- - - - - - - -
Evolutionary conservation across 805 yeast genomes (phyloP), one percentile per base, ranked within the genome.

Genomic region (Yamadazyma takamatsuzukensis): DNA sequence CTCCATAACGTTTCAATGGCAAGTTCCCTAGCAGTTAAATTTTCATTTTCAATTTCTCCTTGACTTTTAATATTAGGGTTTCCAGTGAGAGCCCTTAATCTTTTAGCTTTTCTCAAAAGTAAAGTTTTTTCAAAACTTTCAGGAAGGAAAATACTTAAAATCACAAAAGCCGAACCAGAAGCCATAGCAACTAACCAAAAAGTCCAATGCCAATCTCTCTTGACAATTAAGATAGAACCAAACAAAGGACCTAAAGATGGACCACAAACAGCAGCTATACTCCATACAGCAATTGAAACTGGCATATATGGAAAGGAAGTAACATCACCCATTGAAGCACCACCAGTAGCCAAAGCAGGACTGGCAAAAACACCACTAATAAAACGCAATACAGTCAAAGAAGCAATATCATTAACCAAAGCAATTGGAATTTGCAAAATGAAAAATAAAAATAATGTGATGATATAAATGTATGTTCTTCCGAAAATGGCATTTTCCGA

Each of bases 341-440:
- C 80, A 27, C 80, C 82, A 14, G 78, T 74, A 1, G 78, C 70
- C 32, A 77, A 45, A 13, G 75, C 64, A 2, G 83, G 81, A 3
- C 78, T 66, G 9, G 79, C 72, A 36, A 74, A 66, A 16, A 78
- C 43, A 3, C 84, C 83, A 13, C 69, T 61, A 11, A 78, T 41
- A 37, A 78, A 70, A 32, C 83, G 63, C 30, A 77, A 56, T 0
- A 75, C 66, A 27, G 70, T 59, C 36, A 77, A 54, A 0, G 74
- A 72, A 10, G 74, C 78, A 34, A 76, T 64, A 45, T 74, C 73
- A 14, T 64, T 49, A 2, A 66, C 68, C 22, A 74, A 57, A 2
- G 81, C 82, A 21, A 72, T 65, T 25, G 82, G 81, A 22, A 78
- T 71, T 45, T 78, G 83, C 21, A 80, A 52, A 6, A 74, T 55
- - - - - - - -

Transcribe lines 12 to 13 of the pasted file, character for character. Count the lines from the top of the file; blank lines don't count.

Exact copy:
- G 81, C 82, A 21, A 72, T 65, T 25, G 82, G 81, A 22, A 78
- T 71, T 45, T 78, G 83, C 21, A 80, A 52, A 6, A 74, T 55